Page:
Singapore has always had to take a comprehensive approach in the way it manage hazardous substances
Minister for the Environment and Water Resources, Vivian Balakrishnan, says Singapore has always had to take a comprehensive approach in the way it manage hazardous substances.
This is given that its a dense city state without a hinterland.
Delivering the Singapore Statement at the Minimata Convention on Mercury in Japan, he said Singapore has multiple controls to restrict the use of mercury in Singapore.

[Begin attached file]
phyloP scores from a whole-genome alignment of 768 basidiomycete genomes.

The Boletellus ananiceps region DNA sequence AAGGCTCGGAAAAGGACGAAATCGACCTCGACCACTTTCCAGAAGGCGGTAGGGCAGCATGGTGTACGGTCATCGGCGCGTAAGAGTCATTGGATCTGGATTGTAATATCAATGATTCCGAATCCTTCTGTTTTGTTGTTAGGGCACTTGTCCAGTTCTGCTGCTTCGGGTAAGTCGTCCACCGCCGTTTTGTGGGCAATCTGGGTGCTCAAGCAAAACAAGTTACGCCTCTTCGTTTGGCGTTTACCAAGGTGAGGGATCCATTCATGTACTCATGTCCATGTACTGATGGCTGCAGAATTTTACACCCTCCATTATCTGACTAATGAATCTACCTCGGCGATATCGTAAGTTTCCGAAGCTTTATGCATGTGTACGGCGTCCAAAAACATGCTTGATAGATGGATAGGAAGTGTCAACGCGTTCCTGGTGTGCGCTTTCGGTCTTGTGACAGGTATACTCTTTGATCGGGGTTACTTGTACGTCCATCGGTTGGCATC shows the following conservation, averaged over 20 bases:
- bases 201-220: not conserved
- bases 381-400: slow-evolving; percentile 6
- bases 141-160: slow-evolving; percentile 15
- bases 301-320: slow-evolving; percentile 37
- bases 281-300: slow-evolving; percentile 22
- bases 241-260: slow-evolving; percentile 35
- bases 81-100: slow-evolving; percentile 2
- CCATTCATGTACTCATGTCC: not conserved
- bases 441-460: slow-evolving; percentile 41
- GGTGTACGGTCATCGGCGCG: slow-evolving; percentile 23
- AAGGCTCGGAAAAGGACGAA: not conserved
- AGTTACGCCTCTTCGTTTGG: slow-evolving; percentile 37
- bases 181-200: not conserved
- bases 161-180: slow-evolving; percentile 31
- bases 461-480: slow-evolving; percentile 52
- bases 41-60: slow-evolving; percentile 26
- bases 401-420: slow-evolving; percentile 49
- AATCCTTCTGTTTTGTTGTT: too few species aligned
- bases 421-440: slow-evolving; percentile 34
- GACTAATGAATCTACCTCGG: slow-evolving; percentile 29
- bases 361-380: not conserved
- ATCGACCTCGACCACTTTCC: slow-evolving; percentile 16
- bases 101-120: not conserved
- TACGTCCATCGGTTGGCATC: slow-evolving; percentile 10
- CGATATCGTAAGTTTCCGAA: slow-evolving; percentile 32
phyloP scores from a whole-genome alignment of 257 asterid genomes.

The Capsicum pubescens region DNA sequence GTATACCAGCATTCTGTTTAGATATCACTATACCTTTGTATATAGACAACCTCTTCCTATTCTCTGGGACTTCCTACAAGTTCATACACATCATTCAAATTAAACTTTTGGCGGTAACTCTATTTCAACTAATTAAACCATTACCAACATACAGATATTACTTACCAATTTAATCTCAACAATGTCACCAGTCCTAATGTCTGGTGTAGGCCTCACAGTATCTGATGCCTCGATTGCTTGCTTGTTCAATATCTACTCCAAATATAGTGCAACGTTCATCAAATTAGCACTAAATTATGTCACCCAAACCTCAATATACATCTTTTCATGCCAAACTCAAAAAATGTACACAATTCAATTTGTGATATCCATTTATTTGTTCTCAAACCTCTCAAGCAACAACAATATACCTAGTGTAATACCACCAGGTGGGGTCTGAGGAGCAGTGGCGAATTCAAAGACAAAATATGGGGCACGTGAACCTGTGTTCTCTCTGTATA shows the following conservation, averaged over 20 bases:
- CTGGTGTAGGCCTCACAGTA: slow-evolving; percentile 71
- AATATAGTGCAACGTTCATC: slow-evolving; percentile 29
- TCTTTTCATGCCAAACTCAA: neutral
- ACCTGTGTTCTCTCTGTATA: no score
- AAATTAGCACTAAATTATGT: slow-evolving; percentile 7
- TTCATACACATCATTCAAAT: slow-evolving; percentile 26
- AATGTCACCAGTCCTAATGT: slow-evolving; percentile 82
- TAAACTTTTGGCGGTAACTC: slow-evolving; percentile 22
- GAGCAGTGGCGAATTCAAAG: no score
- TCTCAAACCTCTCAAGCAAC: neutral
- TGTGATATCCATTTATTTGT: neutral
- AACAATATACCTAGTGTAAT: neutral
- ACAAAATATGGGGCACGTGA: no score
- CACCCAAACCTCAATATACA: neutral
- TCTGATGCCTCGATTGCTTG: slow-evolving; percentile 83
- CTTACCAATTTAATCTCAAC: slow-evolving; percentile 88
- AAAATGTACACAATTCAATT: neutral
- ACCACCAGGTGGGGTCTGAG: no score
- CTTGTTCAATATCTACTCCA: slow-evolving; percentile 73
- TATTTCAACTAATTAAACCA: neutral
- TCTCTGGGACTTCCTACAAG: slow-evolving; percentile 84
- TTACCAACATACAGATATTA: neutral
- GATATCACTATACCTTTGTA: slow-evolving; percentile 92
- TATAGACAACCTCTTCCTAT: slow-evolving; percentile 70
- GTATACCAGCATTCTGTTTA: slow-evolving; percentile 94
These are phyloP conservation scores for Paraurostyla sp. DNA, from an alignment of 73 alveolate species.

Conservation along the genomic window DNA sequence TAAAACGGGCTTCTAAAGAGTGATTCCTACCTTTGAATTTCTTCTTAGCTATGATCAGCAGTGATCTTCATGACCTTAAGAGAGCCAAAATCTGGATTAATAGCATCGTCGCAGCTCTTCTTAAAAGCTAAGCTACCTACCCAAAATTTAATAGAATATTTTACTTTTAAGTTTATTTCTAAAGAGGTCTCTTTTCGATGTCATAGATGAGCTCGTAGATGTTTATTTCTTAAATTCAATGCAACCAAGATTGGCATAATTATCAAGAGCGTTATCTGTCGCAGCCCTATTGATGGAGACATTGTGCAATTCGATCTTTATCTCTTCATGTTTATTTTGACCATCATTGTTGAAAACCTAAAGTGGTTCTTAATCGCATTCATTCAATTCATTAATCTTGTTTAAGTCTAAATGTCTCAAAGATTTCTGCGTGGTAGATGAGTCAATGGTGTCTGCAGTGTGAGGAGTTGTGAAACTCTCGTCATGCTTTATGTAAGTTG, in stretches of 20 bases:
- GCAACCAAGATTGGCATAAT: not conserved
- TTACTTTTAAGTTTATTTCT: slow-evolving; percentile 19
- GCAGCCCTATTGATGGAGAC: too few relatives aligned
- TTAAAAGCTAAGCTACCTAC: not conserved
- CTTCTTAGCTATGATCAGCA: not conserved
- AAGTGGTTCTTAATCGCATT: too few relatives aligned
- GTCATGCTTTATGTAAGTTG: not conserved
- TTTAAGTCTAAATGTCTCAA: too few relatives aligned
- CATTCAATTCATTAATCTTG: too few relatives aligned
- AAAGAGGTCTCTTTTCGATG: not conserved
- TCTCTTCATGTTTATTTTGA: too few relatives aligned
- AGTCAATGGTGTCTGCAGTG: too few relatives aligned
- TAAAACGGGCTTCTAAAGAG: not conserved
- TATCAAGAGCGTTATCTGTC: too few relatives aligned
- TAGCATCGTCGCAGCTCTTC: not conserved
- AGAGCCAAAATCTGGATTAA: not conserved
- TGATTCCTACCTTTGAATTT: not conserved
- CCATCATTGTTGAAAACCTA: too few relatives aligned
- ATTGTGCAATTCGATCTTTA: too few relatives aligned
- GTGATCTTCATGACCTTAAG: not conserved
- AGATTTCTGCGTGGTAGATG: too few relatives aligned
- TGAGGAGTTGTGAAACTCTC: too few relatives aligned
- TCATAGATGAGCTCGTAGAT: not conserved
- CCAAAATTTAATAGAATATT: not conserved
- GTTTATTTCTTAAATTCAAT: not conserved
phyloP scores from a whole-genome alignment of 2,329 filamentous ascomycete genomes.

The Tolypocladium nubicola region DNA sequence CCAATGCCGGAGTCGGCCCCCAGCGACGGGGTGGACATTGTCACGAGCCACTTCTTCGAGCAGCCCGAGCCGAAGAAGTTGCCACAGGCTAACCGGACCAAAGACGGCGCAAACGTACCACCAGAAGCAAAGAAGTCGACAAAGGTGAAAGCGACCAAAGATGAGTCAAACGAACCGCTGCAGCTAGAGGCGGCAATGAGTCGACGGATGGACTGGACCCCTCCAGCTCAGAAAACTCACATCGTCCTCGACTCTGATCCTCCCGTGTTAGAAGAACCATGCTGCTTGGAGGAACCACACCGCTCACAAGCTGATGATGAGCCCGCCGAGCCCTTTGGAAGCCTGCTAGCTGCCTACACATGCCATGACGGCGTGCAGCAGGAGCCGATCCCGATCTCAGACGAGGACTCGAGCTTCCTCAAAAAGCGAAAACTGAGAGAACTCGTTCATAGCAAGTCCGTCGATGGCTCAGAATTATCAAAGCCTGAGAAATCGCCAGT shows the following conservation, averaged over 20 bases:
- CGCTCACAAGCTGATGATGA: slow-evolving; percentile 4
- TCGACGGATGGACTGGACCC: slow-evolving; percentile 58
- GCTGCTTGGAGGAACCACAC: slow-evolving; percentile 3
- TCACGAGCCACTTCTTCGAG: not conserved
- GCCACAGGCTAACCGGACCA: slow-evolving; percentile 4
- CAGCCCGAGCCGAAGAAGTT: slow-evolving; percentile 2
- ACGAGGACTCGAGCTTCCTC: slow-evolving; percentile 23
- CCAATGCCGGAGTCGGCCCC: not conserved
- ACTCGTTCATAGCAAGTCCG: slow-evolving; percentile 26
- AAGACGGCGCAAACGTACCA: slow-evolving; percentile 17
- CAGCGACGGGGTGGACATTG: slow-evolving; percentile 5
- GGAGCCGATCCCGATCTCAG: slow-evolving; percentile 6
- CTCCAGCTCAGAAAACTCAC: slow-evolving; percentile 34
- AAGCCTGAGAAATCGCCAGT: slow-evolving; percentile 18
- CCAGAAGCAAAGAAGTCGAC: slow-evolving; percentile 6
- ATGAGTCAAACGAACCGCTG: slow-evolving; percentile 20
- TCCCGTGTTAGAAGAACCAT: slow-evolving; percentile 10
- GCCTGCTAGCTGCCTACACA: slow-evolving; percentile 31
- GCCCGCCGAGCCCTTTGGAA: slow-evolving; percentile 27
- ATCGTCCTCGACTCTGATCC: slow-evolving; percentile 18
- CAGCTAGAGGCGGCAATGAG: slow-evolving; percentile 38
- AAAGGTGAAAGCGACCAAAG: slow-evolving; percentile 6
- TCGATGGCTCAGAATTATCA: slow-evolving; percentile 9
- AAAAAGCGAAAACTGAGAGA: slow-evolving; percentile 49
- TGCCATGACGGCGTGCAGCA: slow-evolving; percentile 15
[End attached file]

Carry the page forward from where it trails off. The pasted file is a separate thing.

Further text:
For instance, batteries and clinical thermometers containing mercury are no longer allowed for import into Singapore.
And local industries do not use mercury.
He said Singapore will also commit to ensuring that all mercury which flows through its ports will strictly comply with the Convention given that it's a major transhipment hub.
Dr Balakrishnan also restated Singapore's intention to support the Convention in the same way and in the same spirit that it has been a party to the Basel, Rotterdam, and Stockholm Conventions.
Singapore signed the convention yesterday along with some 140 other countries and territories.
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